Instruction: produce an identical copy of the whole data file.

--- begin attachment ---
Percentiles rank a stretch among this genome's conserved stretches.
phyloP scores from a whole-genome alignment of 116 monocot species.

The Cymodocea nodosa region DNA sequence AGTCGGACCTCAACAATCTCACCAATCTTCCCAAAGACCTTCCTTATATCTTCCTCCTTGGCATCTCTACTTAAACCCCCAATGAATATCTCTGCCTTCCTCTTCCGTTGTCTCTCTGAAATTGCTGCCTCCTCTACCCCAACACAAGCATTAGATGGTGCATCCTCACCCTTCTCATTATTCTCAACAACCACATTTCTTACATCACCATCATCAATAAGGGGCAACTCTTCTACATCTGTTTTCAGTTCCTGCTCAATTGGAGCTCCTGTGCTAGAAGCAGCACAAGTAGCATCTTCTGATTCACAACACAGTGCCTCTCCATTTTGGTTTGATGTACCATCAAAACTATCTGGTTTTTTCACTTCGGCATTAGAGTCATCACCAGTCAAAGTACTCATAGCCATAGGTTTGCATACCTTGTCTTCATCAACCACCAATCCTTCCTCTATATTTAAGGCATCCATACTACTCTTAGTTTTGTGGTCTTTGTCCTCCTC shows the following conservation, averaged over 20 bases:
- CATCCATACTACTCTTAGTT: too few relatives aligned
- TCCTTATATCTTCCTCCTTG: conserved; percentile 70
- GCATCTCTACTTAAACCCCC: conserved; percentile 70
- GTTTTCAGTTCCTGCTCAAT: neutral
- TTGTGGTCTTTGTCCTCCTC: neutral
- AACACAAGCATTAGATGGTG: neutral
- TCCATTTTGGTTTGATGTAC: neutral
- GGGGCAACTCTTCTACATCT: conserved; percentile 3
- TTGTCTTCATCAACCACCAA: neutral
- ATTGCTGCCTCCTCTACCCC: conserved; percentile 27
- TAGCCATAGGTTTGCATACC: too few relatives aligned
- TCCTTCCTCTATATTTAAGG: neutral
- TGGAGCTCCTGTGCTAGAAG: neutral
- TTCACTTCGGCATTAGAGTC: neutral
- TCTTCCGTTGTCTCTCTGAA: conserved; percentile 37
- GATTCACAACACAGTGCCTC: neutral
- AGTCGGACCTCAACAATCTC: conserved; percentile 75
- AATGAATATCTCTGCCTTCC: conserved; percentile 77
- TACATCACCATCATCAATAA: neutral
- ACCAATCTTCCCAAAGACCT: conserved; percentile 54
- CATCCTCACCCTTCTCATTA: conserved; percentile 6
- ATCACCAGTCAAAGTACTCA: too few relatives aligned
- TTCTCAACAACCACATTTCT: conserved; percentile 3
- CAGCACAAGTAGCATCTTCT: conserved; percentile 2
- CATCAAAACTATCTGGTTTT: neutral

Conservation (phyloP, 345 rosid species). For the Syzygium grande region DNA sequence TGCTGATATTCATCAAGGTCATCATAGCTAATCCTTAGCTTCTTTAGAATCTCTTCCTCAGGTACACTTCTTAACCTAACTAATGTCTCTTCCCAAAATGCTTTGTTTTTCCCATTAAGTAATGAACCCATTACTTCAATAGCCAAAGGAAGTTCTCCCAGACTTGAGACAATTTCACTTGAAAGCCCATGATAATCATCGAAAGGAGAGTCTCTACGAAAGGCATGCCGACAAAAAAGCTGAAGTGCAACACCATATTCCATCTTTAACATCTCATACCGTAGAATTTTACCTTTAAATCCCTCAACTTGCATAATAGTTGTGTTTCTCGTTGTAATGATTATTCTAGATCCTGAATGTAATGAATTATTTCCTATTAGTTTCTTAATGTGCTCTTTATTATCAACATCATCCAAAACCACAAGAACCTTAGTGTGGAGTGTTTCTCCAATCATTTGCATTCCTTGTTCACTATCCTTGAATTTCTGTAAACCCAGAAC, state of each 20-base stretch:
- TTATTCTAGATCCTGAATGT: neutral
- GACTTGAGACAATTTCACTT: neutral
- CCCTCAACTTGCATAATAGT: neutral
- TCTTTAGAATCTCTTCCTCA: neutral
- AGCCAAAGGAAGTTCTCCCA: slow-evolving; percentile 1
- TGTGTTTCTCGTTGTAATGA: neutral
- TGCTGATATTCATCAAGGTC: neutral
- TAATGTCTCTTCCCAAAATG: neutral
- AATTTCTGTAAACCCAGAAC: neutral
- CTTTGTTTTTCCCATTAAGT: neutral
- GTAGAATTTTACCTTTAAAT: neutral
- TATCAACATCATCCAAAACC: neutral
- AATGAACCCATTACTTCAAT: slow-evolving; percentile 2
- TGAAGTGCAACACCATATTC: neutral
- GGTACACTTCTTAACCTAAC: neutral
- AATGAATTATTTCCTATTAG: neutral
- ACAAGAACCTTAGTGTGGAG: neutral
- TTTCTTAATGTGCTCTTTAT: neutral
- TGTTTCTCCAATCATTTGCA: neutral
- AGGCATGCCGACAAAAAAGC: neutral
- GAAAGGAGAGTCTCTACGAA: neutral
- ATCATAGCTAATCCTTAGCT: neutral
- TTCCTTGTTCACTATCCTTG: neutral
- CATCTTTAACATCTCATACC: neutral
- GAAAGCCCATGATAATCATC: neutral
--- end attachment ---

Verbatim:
Percentiles rank a stretch among this genome's conserved stretches.
phyloP scores from a whole-genome alignment of 116 monocot species.

The Cymodocea nodosa region DNA sequence AGTCGGACCTCAACAATCTCACCAATCTTCCCAAAGACCTTCCTTATATCTTCCTCCTTGGCATCTCTACTTAAACCCCCAATGAATATCTCTGCCTTCCTCTTCCGTTGTCTCTCTGAAATTGCTGCCTCCTCTACCCCAACACAAGCATTAGATGGTGCATCCTCACCCTTCTCATTATTCTCAACAACCACATTTCTTACATCACCATCATCAATAAGGGGCAACTCTTCTACATCTGTTTTCAGTTCCTGCTCAATTGGAGCTCCTGTGCTAGAAGCAGCACAAGTAGCATCTTCTGATTCACAACACAGTGCCTCTCCATTTTGGTTTGATGTACCATCAAAACTATCTGGTTTTTTCACTTCGGCATTAGAGTCATCACCAGTCAAAGTACTCATAGCCATAGGTTTGCATACCTTGTCTTCATCAACCACCAATCCTTCCTCTATATTTAAGGCATCCATACTACTCTTAGTTTTGTGGTCTTTGTCCTCCTC shows the following conservation, averaged over 20 bases:
- CATCCATACTACTCTTAGTT: too few relatives aligned
- TCCTTATATCTTCCTCCTTG: conserved; percentile 70
- GCATCTCTACTTAAACCCCC: conserved; percentile 70
- GTTTTCAGTTCCTGCTCAAT: neutral
- TTGTGGTCTTTGTCCTCCTC: neutral
- AACACAAGCATTAGATGGTG: neutral
- TCCATTTTGGTTTGATGTAC: neutral
- GGGGCAACTCTTCTACATCT: conserved; percentile 3
- TTGTCTTCATCAACCACCAA: neutral
- ATTGCTGCCTCCTCTACCCC: conserved; percentile 27
- TAGCCATAGGTTTGCATACC: too few relatives aligned
- TCCTTCCTCTATATTTAAGG: neutral
- TGGAGCTCCTGTGCTAGAAG: neutral
- TTCACTTCGGCATTAGAGTC: neutral
- TCTTCCGTTGTCTCTCTGAA: conserved; percentile 37
- GATTCACAACACAGTGCCTC: neutral
- AGTCGGACCTCAACAATCTC: conserved; percentile 75
- AATGAATATCTCTGCCTTCC: conserved; percentile 77
- TACATCACCATCATCAATAA: neutral
- ACCAATCTTCCCAAAGACCT: conserved; percentile 54
- CATCCTCACCCTTCTCATTA: conserved; percentile 6
- ATCACCAGTCAAAGTACTCA: too few relatives aligned
- TTCTCAACAACCACATTTCT: conserved; percentile 3
- CAGCACAAGTAGCATCTTCT: conserved; percentile 2
- CATCAAAACTATCTGGTTTT: neutral

Conservation (phyloP, 345 rosid species). For the Syzygium grande region DNA sequence TGCTGATATTCATCAAGGTCATCATAGCTAATCCTTAGCTTCTTTAGAATCTCTTCCTCAGGTACACTTCTTAACCTAACTAATGTCTCTTCCCAAAATGCTTTGTTTTTCCCATTAAGTAATGAACCCATTACTTCAATAGCCAAAGGAAGTTCTCCCAGACTTGAGACAATTTCACTTGAAAGCCCATGATAATCATCGAAAGGAGAGTCTCTACGAAAGGCATGCCGACAAAAAAGCTGAAGTGCAACACCATATTCCATCTTTAACATCTCATACCGTAGAATTTTACCTTTAAATCCCTCAACTTGCATAATAGTTGTGTTTCTCGTTGTAATGATTATTCTAGATCCTGAATGTAATGAATTATTTCCTATTAGTTTCTTAATGTGCTCTTTATTATCAACATCATCCAAAACCACAAGAACCTTAGTGTGGAGTGTTTCTCCAATCATTTGCATTCCTTGTTCACTATCCTTGAATTTCTGTAAACCCAGAAC, state of each 20-base stretch:
- TTATTCTAGATCCTGAATGT: neutral
- GACTTGAGACAATTTCACTT: neutral
- CCCTCAACTTGCATAATAGT: neutral
- TCTTTAGAATCTCTTCCTCA: neutral
- AGCCAAAGGAAGTTCTCCCA: slow-evolving; percentile 1
- TGTGTTTCTCGTTGTAATGA: neutral
- TGCTGATATTCATCAAGGTC: neutral
- TAATGTCTCTTCCCAAAATG: neutral
- AATTTCTGTAAACCCAGAAC: neutral
- CTTTGTTTTTCCCATTAAGT: neutral
- GTAGAATTTTACCTTTAAAT: neutral
- TATCAACATCATCCAAAACC: neutral
- AATGAACCCATTACTTCAAT: slow-evolving; percentile 2
- TGAAGTGCAACACCATATTC: neutral
- GGTACACTTCTTAACCTAAC: neutral
- AATGAATTATTTCCTATTAG: neutral
- ACAAGAACCTTAGTGTGGAG: neutral
- TTTCTTAATGTGCTCTTTAT: neutral
- TGTTTCTCCAATCATTTGCA: neutral
- AGGCATGCCGACAAAAAAGC: neutral
- GAAAGGAGAGTCTCTACGAA: neutral
- ATCATAGCTAATCCTTAGCT: neutral
- TTCCTTGTTCACTATCCTTG: neutral
- CATCTTTAACATCTCATACC: neutral
- GAAAGCCCATGATAATCATC: neutral